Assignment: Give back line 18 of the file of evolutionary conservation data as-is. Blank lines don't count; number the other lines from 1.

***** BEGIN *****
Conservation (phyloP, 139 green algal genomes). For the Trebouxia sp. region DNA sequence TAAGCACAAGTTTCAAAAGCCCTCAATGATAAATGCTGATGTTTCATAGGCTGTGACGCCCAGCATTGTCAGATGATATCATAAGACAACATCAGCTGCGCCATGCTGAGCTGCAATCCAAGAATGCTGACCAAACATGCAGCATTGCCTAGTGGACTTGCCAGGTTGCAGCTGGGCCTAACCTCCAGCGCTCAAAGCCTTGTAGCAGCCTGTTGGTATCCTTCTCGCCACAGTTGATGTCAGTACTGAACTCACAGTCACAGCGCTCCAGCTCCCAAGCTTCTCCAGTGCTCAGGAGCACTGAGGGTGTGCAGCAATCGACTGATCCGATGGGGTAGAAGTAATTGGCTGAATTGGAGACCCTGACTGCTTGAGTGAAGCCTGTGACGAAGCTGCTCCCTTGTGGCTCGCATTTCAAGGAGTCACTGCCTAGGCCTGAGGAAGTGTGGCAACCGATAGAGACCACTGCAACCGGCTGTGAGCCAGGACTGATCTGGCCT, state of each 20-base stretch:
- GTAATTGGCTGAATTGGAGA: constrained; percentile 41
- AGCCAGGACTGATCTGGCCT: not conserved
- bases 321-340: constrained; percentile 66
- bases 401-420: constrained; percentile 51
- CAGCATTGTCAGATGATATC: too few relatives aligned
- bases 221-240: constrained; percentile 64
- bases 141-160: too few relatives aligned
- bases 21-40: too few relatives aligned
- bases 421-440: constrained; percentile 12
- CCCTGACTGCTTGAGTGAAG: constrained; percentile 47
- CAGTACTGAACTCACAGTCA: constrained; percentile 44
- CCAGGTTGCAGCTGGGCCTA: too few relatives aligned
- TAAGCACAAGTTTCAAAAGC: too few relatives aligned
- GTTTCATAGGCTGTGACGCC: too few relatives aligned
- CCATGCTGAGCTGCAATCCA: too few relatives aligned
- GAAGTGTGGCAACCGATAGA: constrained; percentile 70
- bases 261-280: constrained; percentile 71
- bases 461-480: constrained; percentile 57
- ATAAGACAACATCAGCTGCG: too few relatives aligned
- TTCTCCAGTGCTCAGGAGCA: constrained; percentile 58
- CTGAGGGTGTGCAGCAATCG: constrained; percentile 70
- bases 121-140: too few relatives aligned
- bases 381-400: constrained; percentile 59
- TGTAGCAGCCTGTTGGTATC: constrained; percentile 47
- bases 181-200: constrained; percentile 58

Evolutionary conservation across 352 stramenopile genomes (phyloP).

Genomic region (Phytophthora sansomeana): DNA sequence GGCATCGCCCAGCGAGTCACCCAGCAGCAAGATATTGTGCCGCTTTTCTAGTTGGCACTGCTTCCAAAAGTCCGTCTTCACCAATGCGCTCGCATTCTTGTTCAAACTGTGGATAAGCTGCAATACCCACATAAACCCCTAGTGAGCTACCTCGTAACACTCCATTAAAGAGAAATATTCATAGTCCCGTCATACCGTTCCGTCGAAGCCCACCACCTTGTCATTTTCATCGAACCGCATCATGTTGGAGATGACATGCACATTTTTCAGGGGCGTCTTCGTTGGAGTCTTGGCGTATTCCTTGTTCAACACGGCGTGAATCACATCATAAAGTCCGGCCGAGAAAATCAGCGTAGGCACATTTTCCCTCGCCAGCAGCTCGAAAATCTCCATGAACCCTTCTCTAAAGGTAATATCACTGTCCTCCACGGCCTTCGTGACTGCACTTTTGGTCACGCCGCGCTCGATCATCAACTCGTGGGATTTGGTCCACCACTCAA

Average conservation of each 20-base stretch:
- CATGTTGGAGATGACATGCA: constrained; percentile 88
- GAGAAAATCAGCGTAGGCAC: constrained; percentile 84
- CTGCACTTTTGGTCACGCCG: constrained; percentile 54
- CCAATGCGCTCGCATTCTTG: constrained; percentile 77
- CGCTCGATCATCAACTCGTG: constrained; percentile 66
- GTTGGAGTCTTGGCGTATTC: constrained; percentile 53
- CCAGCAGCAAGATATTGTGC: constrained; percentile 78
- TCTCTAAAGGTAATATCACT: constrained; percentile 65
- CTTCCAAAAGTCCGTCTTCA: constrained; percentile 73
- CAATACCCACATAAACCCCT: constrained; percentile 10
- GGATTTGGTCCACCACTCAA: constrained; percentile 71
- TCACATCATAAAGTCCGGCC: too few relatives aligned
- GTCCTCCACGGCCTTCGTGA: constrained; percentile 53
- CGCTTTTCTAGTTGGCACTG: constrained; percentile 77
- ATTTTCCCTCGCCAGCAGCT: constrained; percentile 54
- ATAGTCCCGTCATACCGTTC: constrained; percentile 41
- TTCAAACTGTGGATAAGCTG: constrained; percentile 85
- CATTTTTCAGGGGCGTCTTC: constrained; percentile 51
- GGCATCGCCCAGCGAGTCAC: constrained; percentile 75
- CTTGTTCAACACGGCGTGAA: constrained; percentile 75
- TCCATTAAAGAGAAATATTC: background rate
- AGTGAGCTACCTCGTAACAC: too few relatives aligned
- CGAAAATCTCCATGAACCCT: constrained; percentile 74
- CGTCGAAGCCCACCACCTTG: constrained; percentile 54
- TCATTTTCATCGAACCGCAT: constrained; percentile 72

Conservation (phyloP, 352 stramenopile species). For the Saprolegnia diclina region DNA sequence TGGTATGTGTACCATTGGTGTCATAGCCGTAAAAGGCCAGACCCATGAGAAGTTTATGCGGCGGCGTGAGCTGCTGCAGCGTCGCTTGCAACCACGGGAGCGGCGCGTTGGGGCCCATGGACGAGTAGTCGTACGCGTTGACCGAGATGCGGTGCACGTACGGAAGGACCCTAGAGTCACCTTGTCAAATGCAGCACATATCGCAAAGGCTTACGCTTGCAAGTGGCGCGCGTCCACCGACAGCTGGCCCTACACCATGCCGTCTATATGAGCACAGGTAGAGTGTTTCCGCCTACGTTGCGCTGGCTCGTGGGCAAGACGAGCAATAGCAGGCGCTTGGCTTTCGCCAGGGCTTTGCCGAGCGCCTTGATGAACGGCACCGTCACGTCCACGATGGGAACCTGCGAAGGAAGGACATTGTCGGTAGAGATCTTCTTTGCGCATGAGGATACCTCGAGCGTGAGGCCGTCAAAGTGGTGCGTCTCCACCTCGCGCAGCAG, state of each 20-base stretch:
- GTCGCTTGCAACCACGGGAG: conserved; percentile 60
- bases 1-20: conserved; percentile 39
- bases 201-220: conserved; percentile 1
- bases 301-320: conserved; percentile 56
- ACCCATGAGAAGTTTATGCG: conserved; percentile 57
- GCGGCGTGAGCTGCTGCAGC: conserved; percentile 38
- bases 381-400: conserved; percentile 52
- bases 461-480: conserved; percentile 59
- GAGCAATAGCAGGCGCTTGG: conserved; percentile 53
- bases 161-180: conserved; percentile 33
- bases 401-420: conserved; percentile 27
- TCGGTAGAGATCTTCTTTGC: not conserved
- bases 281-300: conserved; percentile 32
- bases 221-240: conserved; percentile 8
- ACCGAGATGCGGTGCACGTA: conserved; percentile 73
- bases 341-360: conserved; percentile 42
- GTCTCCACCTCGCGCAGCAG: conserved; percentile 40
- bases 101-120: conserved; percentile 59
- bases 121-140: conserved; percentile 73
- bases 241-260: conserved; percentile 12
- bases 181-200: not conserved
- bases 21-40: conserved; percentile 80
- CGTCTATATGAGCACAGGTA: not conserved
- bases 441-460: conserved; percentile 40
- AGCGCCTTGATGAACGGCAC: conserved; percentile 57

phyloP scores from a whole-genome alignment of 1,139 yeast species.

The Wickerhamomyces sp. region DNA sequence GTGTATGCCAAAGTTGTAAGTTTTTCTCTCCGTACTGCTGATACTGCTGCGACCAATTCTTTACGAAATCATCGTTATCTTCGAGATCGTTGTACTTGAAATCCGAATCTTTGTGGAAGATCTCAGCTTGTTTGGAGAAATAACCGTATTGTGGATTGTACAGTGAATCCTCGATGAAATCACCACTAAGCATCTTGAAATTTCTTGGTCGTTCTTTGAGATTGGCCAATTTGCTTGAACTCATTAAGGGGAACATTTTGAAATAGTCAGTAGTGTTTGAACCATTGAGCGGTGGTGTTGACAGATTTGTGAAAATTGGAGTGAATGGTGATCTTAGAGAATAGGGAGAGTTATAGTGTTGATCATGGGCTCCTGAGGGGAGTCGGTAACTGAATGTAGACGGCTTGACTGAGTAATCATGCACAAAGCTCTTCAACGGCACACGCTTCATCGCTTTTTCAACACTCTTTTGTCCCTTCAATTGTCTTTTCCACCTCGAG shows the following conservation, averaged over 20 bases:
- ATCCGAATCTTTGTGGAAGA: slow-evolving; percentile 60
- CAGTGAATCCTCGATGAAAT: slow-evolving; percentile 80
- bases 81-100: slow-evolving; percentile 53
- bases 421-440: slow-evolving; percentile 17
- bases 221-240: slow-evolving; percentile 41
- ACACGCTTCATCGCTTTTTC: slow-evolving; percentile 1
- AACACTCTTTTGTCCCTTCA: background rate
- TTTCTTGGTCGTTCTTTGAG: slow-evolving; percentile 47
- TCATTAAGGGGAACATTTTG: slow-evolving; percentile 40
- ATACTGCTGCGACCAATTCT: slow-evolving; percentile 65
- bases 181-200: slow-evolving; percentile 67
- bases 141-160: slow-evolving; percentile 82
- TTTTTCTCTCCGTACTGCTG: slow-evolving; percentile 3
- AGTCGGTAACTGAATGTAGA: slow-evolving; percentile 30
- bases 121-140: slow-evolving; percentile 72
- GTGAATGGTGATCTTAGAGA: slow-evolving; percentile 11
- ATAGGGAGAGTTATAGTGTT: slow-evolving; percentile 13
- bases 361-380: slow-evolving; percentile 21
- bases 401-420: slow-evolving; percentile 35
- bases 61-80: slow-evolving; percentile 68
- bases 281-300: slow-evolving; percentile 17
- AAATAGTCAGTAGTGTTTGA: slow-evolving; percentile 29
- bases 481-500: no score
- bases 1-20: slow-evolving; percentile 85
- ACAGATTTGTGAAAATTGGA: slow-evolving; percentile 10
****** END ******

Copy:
- bases 261-280: constrained; percentile 71